As I've mentioned before, I live in Southern Utah. But I travel to the offices of Puget Systems a few times each year. This gives me the opportunity to interact with a number of companies over a short period of time. Some marketers call these short interactions with customers micro-engagements. They might be short in duration, but smart companies understand how important they are in keeping customers happy.
I'd like to share two such micro-engagements I had on my last trip to Seattle.
Last week I arrived at the Las Vegas airport two hours before my flight to Seattle was scheduled to leave. LAS has two terminals conveniently named Terminal 1 and Terminal 3. While pulling into the parking garage area, it's easy to lose track of which airline matches the right terminal. I've made this mistake a few times and had to take a shuttle to the other terminal. I refer to this as the "shuttle of shame."
I found a parking spot and made my way into Terminal 3. Although I had plenty of time, I couldn't wait to check the status of my flight on my phone using the Alaska Airlines app. My flight was on time but showed a gate that was located at Terminal 1. I couldn't believe it. How could I have botched this?
I tried locating the departure screens to confirm the gate, but couldn't find them. It was 7:30 in the morning, and not a lot of airline employees or passengers were around.
As I was about to locate a shuttle, I spotted a young man wearing an Alaska Airlines uniform. I asked him if he could take a look at my phone, which he did. I told him I might be at the wrong terminal. He looked at my phone and said, "Pull down to refresh the gate." The gate assignment for my flight changed. He then said, "Follow me."
Over the next 5 minutes, I followed him up two sets of escalators, down a few hallways until I was at the security check. He then explained that my gate was down the hall past security. I thanked him and made my way through security and arrived at my gate with plenty of time to spare.
My next interaction took place once I landed in Seattle. I took a shuttle from the terminal to the rental car facility. I located the rental company and got in line. As I was in line, I noticed the self-service kiosks and decided to jump out of line and give them a try. The kiosk located my reservation and asked to scan my driver's license. This is where things took a turn for the worse.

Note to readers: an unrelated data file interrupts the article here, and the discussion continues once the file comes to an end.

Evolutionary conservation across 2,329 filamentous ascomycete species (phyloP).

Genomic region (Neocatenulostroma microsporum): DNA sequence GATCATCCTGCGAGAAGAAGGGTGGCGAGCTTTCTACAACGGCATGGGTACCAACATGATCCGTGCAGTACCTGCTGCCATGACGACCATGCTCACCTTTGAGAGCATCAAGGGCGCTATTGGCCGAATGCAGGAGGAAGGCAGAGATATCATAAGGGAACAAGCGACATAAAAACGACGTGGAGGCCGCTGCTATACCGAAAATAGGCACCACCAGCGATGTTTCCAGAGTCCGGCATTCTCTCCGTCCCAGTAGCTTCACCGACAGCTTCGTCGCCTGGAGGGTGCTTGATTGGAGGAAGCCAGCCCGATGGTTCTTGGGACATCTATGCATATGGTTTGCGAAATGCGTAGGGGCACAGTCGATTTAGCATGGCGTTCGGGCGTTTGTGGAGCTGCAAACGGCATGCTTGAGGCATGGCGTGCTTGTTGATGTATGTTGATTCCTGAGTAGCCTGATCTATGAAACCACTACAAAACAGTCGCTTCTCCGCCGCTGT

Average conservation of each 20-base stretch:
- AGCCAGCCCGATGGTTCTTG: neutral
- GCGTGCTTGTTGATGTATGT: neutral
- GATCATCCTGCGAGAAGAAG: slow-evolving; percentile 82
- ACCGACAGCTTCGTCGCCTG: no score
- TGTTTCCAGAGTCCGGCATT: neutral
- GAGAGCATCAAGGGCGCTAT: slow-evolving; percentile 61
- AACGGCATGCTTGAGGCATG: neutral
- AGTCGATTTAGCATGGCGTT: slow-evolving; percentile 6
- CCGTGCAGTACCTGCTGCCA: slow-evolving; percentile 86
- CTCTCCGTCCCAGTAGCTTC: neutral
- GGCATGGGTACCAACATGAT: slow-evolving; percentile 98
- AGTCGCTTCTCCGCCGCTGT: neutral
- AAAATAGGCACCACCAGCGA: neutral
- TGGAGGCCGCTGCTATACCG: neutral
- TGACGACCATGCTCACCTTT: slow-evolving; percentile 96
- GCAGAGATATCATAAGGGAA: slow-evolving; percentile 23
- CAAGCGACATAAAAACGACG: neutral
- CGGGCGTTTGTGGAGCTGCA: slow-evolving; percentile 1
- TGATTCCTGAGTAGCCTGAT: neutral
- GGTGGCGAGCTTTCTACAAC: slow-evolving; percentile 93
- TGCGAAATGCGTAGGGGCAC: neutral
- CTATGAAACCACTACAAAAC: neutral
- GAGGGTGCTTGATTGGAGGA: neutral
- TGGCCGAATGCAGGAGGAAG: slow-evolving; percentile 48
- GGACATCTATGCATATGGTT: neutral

The kiosk was unable to scan my driver's license. The next screen instructed me to insert my credit card and then see an associate who could manually enter my license details. I inserted my credit card and waited. It couldn't read my credit card. It asked me two more times before exiting to the main menu. I got back in line and waited my turn.
When it was turn, I approached the counter and the woman looked up from her computer and said, "You couldn't figure out how to use the kiosk?"
That's an odd opening question to pose to a customer. I wanted to say, "If you noticed me struggling at the kiosk, maybe you could offer to help?" but I kept my mouth shut.
Over the next 20 minutes, the situation did not improve. The kiosk had put two authorizations on my credit card for the full amount of the rental. When the employee ran my card a third time, my credit card company flagged it as fraud and declined the charges. I still needed a rental car, but no amount of explanation was moving me towards that goal. I took a deep breath and stepped away from the counter to calm down.
I left the airport in my friend's car. The next day I rented a car from a competing rental car company without any issues. Over the next week I spent time around the offices at Puget Systems and among a few friends. Of these two interactions with different companies, which do you think I shared with the most people?